Goals are Overrated

I am a little bit of a list maker. Not totally obsessive, but bad enough. And, I have made lots of lists that include my goals for my entrepreneur adventure and business success. Not a darned one of them got accomplished by being on that list.

Now, please don’t get me wrong. I watched The Secret(and loved it) and I have dozens of Brian Tracy books and tapes (like Eat That Frog!: 21 Great Ways to Stop Procrastinating and Get More Done in Less Time), and I believe in focus. But a goal cannot stand on its own. You must take action and it must be the right action to achieve what you desire. See if you relate to any of these downsides to goals:

Sometimes the act of distilling down a proper goal drains the energy off it. You feel like you’ve accomplished so much because you’ve spent so much mental energy capturing it with the perfect wording and description. By being so exacting you’ve taken away the excitement of the journey and it feels too clinical to do, so, well, you don’t.

Sometimes you make it so small it should be a to-do item not a goal, or you make it so big that it should be on a miracles list. Something so small seems hardly worth any effort and the enormous goal seems overwhelming and unachievable. Either way, it still does not get done.

I’m going to go off the beaten path now–one of the other downsides of goals (and rigidly seeking them) is you leave no room for the wonder and mystery of the Universe to do Its stuff. If you had all the answers and had found the definitive, perfect way to achieve satisfaction, success, and progress, you would be doing it, right? Why write that down at all?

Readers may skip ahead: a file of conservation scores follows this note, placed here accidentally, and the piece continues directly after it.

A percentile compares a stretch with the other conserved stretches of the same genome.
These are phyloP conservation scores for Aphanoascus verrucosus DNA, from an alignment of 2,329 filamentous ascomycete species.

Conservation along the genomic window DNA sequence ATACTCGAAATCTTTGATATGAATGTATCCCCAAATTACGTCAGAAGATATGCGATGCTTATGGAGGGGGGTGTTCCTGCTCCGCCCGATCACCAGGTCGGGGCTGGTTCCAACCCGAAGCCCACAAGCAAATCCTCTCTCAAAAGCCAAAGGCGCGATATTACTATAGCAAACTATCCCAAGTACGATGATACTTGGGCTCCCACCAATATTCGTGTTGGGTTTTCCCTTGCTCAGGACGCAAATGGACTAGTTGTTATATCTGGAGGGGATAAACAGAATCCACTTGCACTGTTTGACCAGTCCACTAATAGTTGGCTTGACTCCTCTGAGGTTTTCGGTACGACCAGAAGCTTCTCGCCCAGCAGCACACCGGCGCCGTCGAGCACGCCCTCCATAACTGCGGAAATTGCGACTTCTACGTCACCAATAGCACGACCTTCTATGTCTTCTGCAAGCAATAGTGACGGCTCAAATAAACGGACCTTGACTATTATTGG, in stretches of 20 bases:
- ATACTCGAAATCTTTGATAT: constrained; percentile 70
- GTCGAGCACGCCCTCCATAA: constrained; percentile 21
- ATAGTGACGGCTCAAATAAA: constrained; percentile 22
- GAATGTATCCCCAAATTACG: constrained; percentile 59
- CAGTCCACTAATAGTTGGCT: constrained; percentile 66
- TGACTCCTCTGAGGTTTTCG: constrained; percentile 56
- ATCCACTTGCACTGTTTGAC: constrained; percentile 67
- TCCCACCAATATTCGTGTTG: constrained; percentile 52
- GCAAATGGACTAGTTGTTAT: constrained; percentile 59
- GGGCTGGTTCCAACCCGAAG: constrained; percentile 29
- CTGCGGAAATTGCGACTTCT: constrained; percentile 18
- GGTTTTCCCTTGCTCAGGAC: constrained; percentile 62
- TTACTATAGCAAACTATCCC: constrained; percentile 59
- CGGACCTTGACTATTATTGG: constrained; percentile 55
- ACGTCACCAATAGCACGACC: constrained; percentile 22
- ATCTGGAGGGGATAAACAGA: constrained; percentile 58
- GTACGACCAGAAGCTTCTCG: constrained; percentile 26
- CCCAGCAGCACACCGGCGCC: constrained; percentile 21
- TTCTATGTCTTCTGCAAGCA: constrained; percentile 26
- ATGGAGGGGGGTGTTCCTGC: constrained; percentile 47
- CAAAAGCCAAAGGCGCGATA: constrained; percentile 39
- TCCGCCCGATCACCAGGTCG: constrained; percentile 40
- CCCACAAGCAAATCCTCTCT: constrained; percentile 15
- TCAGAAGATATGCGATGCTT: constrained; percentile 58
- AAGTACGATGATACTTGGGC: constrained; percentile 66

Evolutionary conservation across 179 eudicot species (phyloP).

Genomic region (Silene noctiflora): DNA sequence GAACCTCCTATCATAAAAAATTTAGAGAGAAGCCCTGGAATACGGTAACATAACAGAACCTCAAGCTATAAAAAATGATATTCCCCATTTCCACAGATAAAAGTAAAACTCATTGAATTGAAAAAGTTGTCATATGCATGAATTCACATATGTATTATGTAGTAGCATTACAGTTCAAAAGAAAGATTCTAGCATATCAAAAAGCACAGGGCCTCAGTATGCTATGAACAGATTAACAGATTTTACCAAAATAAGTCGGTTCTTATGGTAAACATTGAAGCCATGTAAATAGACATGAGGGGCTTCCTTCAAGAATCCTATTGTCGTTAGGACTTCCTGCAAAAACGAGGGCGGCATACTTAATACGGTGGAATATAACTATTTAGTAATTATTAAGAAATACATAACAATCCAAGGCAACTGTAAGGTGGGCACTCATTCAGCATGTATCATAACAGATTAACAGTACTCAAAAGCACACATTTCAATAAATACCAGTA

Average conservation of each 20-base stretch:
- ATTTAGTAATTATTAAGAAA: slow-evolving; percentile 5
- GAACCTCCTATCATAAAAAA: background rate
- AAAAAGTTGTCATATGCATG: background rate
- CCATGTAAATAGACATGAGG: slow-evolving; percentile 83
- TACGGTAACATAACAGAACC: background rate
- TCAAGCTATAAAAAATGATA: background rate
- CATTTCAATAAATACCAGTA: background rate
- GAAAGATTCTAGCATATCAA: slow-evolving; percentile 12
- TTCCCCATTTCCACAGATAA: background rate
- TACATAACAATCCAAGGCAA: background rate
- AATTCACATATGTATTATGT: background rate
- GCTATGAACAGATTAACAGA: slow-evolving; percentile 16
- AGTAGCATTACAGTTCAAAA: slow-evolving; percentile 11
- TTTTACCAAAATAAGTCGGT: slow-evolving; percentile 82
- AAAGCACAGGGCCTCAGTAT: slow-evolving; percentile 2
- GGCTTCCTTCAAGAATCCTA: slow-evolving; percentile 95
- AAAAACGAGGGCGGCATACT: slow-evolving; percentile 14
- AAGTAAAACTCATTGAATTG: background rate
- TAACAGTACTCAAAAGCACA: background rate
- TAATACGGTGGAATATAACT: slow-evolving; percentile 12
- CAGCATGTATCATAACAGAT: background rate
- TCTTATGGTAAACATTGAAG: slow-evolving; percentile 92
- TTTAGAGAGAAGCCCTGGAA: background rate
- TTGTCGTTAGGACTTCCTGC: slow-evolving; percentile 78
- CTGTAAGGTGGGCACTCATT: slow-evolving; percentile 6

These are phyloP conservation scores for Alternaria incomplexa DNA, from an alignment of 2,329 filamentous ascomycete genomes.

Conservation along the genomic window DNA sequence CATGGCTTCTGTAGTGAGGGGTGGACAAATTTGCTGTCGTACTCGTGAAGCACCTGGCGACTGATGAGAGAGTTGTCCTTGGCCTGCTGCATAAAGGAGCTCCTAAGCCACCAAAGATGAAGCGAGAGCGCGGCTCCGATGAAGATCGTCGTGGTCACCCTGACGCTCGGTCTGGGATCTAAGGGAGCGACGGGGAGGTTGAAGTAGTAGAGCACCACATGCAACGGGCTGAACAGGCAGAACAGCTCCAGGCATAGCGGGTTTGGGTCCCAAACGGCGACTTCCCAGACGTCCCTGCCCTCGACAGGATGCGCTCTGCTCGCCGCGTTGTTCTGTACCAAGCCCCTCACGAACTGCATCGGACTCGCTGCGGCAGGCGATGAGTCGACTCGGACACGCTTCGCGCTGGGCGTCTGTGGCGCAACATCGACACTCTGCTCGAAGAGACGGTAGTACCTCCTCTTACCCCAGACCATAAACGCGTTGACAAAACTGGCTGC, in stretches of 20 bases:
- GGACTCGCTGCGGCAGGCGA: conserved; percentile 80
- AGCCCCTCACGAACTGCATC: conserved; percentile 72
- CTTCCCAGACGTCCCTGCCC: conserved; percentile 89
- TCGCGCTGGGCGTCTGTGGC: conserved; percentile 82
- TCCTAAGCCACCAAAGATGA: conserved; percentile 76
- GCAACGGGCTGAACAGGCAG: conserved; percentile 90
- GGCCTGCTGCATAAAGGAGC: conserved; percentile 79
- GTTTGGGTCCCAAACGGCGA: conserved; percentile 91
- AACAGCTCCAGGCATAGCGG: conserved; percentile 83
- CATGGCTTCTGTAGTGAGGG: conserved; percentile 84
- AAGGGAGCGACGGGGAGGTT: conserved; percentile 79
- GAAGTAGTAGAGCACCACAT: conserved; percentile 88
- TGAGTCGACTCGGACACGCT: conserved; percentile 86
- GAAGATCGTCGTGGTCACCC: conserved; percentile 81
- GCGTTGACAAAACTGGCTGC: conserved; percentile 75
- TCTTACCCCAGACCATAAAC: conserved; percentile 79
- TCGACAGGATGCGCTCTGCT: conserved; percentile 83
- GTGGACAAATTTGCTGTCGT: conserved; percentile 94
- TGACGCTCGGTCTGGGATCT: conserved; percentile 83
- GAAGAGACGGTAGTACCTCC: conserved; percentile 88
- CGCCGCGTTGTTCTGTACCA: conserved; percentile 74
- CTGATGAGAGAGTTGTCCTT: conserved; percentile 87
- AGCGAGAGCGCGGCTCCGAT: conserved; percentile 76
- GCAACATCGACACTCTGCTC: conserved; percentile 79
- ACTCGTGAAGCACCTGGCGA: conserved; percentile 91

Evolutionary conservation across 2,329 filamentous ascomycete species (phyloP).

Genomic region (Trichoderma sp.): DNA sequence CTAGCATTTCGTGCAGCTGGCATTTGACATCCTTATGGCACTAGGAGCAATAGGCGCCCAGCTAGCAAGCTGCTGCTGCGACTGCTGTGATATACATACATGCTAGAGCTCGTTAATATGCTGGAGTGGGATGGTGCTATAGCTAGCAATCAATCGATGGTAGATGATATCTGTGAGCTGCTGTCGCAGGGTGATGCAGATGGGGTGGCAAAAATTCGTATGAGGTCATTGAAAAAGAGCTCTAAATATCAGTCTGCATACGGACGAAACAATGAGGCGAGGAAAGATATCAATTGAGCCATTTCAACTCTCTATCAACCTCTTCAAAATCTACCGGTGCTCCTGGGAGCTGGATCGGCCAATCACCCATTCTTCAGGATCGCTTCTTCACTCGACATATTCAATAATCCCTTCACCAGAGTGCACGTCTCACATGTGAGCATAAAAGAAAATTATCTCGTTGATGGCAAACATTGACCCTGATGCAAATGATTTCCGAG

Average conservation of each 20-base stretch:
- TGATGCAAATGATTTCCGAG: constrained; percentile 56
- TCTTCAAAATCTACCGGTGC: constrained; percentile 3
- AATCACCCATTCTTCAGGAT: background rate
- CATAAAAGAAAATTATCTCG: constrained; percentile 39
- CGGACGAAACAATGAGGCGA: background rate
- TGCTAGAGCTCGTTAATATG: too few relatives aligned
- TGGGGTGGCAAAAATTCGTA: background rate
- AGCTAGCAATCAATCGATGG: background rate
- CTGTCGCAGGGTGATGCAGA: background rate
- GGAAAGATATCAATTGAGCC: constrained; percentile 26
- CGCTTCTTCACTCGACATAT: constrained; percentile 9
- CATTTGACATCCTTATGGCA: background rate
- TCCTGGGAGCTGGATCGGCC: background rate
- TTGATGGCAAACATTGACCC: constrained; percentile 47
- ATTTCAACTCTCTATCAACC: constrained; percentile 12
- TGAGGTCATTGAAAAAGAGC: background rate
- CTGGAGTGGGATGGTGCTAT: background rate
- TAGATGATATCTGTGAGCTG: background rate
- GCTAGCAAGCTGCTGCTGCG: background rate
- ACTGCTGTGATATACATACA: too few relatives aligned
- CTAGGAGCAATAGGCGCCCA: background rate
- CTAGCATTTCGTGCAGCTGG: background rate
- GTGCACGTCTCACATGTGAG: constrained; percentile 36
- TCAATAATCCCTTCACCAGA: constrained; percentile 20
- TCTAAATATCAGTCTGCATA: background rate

Truth is, most of us aren’t completely sure. We think we know the best way, we have done our best to figure it out, but ultimately, we hope so, not know so. If we don’t open our hearts and minds to the unknown and trust that the very best options are there for us to discover, how will we ever know so? The Universe wants to cooperate with us–let’s give Her some room to speak to us!

Next time you decide you need to write out your goals, be honest with yourself. Look at what you hope to gain, not just the thing itself. In the same way a middle aged man may want a Ferrari (when he really wants to feel young again, not own a new car), so too we much ask for the truest end. Take the time to investigate what would make you happy and move you forward and ask for that thing directly. Sure, make lists that lead you there, but never forget that the journey is part of the fun. Flexibility is a blessing.

And, when you’re done with your list, add “this or something better for the greatest good of all”. Then, TAKE ACTION! Get moving and you will achieve. Let the journey, not the process of preparing for the journey, be your joy.

Until next time, remember–together, we are stronger!
Vicki Flaugher, the original SmartWoman

 

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